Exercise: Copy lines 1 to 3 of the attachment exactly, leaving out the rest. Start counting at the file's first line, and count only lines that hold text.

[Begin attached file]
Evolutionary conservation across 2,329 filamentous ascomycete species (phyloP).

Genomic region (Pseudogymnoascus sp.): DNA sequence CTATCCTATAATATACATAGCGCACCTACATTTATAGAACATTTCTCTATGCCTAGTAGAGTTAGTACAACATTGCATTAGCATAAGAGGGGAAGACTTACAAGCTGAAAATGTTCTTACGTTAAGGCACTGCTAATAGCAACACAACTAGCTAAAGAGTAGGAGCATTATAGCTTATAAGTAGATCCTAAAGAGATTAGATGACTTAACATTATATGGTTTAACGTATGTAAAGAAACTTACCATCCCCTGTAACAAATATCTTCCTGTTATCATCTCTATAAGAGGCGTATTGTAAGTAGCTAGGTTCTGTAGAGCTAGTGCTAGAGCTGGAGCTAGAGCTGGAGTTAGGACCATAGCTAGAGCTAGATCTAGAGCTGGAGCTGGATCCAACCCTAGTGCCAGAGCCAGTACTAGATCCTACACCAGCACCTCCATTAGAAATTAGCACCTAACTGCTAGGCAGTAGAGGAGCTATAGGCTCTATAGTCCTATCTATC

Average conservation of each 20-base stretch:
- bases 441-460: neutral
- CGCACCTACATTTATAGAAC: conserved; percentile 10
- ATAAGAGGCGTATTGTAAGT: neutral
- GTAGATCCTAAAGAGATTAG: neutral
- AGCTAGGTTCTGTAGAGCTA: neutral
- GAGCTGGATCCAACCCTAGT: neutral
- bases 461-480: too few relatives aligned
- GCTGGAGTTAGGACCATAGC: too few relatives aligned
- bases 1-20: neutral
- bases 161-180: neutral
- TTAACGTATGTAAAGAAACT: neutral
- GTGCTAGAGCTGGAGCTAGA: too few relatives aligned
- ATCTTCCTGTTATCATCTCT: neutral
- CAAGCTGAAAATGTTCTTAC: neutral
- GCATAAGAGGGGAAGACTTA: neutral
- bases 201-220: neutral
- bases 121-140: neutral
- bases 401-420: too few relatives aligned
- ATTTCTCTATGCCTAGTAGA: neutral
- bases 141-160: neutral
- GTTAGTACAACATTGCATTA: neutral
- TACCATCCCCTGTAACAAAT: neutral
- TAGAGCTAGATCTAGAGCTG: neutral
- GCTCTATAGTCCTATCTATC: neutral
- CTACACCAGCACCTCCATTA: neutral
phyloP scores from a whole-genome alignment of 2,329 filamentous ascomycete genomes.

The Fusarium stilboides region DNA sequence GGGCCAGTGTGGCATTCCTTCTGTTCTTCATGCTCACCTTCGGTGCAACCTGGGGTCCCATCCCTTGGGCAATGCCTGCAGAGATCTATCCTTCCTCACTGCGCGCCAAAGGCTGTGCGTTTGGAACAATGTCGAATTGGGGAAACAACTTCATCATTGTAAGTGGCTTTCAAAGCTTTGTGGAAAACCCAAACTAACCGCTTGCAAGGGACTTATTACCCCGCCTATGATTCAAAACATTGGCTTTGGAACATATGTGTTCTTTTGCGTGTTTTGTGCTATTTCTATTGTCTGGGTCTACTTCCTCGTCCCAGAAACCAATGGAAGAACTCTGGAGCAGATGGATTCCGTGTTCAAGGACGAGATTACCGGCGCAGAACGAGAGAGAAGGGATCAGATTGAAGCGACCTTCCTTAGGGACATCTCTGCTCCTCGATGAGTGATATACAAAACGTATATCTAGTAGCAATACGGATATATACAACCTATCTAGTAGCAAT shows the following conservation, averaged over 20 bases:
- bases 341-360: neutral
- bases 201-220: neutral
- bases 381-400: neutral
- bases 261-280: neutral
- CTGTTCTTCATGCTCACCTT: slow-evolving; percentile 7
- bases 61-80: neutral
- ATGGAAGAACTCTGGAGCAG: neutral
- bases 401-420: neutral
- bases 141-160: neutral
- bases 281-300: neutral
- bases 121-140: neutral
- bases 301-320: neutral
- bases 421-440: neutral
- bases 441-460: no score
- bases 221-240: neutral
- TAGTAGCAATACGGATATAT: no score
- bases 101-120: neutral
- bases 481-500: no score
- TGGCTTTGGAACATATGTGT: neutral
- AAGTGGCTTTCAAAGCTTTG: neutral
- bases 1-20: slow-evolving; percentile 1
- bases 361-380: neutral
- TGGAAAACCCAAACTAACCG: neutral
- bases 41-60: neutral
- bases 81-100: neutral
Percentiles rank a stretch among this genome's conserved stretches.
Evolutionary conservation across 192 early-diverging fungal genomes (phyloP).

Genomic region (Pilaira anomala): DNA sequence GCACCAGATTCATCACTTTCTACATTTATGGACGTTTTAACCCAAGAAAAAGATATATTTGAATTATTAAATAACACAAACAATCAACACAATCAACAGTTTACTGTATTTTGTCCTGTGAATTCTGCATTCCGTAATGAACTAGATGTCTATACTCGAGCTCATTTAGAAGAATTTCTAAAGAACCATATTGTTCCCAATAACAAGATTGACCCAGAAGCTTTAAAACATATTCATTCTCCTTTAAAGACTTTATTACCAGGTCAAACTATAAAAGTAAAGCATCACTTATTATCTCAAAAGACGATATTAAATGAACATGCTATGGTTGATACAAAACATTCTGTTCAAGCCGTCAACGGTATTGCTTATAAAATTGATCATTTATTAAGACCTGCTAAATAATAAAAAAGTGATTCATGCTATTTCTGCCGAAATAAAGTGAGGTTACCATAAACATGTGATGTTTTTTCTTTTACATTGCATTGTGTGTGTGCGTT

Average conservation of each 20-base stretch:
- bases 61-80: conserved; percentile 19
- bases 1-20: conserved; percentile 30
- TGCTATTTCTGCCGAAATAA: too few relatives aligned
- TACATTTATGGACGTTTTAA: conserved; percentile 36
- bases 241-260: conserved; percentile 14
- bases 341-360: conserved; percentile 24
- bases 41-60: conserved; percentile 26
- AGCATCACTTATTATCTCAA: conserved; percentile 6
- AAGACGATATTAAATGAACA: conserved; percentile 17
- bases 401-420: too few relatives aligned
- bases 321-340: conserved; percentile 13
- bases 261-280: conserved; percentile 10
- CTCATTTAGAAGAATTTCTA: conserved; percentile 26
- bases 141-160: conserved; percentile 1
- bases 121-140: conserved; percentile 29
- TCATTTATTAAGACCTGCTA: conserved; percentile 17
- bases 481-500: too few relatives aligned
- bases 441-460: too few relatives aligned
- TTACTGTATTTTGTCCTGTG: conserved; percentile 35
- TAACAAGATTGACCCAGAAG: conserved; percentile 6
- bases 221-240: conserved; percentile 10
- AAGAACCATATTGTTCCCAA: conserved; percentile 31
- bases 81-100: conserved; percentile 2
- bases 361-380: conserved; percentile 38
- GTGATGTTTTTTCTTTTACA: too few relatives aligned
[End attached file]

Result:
Evolutionary conservation across 2,329 filamentous ascomycete species (phyloP).

Genomic region (Pseudogymnoascus sp.): DNA sequence CTATCCTATAATATACATAGCGCACCTACATTTATAGAACATTTCTCTATGCCTAGTAGAGTTAGTACAACATTGCATTAGCATAAGAGGGGAAGACTTACAAGCTGAAAATGTTCTTACGTTAAGGCACTGCTAATAGCAACACAACTAGCTAAAGAGTAGGAGCATTATAGCTTATAAGTAGATCCTAAAGAGATTAGATGACTTAACATTATATGGTTTAACGTATGTAAAGAAACTTACCATCCCCTGTAACAAATATCTTCCTGTTATCATCTCTATAAGAGGCGTATTGTAAGTAGCTAGGTTCTGTAGAGCTAGTGCTAGAGCTGGAGCTAGAGCTGGAGTTAGGACCATAGCTAGAGCTAGATCTAGAGCTGGAGCTGGATCCAACCCTAGTGCCAGAGCCAGTACTAGATCCTACACCAGCACCTCCATTAGAAATTAGCACCTAACTGCTAGGCAGTAGAGGAGCTATAGGCTCTATAGTCCTATCTATC

Average conservation of each 20-base stretch: